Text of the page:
“We found that the bilingual babies showed an equally strong brain response to English sounds as the monolingual babies,” she writes. “This suggests that bilingual babies were learning English at the same rate as the monolingual babies”.

    Additionally, studies have consistently shown that bilingual kid’s do not lag behind at all when both languages are considered. In fact, when combined across both languages, the vocabulary sizes of bilingual children have been found to be equal to or greater than those of their monolingual peers!

    Mark Antoniou, ARC Research Fellow at the MARCS Institute for Brain, Behaviour and Development at Western Sydney University, says parents who are feeling concerned about the rate of their child’s learning need only to wait it out. “Any lag in language development is temporary, so parents shouldn’t worry!”

    He writes in an article for The Conversation that if they do appear to lag behind some of their peers on account of accommodating two language systems in one tiny baby brain, they’re likely to catch up in just a few months.

    What often causes parents to worry is the way that bilingual children utilise “code-switching”. This is a speaking behaviour in which bilinguals combine both languages in order to communicate an idea. But this shouldn’t come as a surprise, as research shows bilingual children code-switch because bilingual adults around them do too.

    Anyone who speaks two or more languages would recognise this tendency as a normal daily occurrence, especially when in conversation with other bilinguals, and nothing to stress out about. Antiniou says that “this is a normal part of bilingual language development and not a sign of confusion. Even proficient bilinguals mix their languages“.

    “Unlike monolingual children, bilingual children have another language from which they can easily borrow if they can’t quickly retrieve the appropriate word in one language,” writes Ramirez. “Even two-year-olds modulate their language to match the language used by their interlocutor”.

    Rather than being a problem, this ability to code switch may in fact be the beginning of the cognitive capability known as “bilingual advantage”.

    Sounds intriguing right? Who wouldn’t want their kid to have every possible advantage?

    According to Ramirez, research has found that bilingual adults and children demonstrate improved executive functioning of the brain. This means they can more easily shift attention, switch between tasks and solve problems. Bilinguals have also been found to have higher metalinguistic skills, which allows them to think about language per se, and understand how it works. There is also evidence that being bilingual makes learning a third language easier. Finally, the accumulating effect of experiencing multiple languages is thought to help protect the brain against cognitive decline due to ageing and the onset of Alzheimer’s disease.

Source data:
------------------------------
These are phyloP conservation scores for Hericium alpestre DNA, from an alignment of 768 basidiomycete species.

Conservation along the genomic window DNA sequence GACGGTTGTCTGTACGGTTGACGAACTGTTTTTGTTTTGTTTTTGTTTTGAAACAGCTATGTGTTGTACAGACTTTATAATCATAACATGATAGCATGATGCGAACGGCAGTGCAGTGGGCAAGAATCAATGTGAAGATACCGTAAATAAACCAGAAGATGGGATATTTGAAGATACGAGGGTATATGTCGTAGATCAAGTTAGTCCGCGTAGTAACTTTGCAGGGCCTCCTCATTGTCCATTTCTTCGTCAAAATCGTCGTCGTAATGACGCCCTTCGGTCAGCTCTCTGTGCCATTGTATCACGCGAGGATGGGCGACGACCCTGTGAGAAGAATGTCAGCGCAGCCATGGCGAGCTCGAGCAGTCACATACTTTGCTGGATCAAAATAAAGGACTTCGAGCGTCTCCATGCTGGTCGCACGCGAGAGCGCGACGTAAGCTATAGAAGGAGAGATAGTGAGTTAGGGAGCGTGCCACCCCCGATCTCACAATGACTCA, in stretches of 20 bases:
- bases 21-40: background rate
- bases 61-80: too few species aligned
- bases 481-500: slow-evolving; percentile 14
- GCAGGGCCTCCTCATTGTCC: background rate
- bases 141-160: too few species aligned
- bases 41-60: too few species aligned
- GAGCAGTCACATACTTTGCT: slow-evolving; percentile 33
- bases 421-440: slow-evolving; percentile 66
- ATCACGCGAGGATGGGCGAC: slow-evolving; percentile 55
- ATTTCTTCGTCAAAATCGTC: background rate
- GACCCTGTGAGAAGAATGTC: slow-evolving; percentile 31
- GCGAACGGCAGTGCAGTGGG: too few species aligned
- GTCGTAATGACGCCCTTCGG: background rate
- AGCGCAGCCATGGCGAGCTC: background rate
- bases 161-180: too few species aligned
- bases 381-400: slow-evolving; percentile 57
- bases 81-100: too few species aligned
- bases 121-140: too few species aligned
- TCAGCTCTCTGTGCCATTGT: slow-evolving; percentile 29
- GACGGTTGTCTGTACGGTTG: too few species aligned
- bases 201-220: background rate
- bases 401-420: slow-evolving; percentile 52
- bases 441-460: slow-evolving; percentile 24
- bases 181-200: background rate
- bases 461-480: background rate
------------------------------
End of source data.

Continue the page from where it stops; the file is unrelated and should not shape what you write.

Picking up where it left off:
So, far from what many assume to be additional challenges to children’s learning, teaching them more languages from very early on could in fact make their lives easier later on. It won’t confuse them, and it won’t hinder their progress in their native language either. In fact, in many parts of the world growing up bilingual or multilingual is the norm! No need to wait for high school to let them struggle through Mandarin classes – get them exposed to other languages sooner, so that they’ll have an easier time when they’re older.

    I previously wrote an article about why we should all start learning new languages – It’s great for brain health, and it actually alters the way you see the world around you. If you’re not already convinced by the benefits of raising bilingual kids, think about the way having access to a second or third language can broaden their experience of the world as they move through it.

    The advantages truly outweigh the downsides, and you can rest assured your children will thank you for arming them with a skill that can open so many doors for them. Plus, having your kids learn another language is a great way to keep you practising and learning it too. It’s really the gift that keeps on giving.

    Further Reading:

    How can we support kids in learning more than one language?

    Debunking common myths about raising bilingual children

    Bilingualism in the Early Years: What the Science Says

    FAQ: Raising Bilingual Children